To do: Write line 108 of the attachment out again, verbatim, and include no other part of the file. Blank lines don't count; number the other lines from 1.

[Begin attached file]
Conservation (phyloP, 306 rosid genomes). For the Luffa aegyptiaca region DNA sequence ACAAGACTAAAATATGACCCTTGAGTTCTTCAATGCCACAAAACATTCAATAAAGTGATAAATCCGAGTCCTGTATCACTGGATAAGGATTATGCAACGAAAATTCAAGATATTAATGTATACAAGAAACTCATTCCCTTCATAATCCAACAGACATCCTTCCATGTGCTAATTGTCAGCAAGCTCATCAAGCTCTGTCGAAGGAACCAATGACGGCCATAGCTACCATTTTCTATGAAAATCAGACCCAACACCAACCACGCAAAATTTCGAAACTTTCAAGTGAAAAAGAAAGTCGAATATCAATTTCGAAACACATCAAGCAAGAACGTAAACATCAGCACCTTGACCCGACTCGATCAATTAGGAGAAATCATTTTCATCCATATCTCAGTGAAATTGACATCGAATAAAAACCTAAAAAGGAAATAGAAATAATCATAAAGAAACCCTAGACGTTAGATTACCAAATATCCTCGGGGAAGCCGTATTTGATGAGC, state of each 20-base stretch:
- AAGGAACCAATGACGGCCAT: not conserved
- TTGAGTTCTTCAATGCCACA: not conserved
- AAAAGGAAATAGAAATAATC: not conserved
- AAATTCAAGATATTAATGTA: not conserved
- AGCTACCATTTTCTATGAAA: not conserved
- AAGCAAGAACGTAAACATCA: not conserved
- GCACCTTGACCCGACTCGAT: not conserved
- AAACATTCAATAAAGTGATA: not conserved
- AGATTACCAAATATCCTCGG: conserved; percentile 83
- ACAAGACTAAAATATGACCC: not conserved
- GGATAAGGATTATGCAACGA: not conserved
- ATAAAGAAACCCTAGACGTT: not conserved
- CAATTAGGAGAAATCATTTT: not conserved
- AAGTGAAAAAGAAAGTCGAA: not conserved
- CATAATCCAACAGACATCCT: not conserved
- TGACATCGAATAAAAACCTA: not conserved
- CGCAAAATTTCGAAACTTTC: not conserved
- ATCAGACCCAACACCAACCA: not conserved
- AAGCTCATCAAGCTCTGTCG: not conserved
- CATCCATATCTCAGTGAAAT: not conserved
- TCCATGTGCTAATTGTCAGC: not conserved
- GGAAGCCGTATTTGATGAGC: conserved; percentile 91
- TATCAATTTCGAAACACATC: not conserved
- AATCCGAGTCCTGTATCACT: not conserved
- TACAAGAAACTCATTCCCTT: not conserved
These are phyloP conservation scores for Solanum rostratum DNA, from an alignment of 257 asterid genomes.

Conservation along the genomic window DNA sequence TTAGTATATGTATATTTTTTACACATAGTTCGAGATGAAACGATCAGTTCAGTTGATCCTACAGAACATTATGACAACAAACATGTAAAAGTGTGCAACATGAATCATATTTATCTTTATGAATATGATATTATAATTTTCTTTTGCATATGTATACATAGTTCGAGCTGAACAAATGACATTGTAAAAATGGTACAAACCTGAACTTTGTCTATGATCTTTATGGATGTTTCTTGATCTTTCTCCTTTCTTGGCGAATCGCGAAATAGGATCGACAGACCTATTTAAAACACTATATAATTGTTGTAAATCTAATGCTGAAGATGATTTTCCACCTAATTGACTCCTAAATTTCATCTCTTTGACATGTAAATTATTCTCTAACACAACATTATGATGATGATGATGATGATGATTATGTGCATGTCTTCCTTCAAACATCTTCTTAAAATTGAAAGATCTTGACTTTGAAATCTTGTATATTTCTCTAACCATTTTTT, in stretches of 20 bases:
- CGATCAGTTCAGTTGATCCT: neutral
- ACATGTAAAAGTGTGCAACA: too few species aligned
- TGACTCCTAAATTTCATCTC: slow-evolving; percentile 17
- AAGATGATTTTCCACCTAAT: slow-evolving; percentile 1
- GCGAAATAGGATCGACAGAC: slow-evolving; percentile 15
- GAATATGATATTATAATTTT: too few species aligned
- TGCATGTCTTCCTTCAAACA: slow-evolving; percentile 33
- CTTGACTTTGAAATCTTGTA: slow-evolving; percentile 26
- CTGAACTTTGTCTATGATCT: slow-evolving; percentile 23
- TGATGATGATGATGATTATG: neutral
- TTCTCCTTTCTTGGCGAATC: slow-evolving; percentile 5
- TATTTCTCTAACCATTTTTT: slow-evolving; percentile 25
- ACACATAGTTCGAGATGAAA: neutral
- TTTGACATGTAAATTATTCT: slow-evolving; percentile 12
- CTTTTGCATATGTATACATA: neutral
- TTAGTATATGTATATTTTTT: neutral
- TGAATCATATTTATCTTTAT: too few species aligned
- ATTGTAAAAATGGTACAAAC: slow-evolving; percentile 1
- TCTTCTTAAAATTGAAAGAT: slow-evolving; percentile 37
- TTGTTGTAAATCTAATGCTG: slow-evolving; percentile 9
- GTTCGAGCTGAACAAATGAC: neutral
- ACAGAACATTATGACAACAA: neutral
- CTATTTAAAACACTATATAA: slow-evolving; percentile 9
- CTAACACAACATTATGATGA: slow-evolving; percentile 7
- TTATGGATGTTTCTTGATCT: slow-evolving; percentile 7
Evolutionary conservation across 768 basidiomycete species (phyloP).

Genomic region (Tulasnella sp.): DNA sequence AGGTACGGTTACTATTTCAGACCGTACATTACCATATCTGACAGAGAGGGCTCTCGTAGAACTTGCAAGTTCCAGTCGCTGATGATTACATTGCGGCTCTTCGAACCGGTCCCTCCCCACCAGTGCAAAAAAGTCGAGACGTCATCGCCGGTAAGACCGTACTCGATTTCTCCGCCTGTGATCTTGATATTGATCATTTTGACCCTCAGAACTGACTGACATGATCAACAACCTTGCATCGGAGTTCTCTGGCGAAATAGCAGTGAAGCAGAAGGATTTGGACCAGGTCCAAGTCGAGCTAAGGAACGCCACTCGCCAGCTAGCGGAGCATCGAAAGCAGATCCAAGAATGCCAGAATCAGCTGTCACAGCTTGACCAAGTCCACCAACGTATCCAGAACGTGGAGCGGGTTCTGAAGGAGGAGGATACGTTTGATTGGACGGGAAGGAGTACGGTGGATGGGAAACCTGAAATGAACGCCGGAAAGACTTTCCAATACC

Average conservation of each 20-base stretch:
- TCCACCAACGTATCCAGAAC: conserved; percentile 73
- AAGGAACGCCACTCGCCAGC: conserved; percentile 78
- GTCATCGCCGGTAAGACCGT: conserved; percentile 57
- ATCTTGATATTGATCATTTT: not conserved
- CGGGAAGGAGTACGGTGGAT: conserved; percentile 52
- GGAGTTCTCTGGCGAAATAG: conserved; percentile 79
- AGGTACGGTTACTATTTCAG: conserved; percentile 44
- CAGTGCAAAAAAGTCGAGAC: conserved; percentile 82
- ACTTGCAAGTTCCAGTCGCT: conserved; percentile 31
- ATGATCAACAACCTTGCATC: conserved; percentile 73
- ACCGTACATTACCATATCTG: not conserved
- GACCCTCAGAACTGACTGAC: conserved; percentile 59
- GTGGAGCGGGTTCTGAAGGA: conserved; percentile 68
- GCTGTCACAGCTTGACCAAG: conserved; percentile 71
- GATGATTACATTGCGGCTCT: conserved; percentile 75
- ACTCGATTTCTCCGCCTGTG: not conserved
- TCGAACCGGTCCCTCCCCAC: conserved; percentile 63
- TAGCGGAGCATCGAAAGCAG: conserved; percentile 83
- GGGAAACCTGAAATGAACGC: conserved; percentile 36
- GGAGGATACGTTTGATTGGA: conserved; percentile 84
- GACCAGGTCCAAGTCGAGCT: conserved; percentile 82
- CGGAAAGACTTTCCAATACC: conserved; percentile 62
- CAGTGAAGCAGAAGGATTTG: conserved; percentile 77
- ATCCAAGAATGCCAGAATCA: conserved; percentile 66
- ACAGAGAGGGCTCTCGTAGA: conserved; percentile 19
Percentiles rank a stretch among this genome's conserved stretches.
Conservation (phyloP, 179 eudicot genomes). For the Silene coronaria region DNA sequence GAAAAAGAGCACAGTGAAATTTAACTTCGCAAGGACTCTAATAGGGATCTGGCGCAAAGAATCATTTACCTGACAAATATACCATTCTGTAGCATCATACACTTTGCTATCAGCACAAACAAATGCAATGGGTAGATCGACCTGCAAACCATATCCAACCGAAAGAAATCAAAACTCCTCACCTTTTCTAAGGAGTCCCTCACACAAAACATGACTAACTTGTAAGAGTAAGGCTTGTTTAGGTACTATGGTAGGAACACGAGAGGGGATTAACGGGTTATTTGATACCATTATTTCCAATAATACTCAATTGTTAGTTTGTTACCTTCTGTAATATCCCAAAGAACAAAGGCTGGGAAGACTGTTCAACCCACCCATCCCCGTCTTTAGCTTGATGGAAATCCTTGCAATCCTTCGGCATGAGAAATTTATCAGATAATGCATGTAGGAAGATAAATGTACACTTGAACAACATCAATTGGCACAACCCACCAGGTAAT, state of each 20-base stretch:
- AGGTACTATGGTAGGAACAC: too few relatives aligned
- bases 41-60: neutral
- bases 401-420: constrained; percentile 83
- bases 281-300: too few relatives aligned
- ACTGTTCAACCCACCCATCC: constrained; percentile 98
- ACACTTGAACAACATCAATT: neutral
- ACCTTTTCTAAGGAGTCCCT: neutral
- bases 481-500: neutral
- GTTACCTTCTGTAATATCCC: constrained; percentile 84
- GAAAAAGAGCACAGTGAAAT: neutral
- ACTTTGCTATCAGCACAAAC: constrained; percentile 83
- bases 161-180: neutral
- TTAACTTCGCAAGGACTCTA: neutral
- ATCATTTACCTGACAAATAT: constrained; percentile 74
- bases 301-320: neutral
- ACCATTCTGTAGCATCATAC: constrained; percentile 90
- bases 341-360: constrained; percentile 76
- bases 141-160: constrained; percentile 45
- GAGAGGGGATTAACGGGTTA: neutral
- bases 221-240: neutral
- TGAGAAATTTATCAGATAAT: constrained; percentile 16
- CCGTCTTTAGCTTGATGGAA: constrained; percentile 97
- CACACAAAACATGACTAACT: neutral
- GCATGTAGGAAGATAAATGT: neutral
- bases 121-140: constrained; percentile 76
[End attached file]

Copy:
- bases 121-140: constrained; percentile 76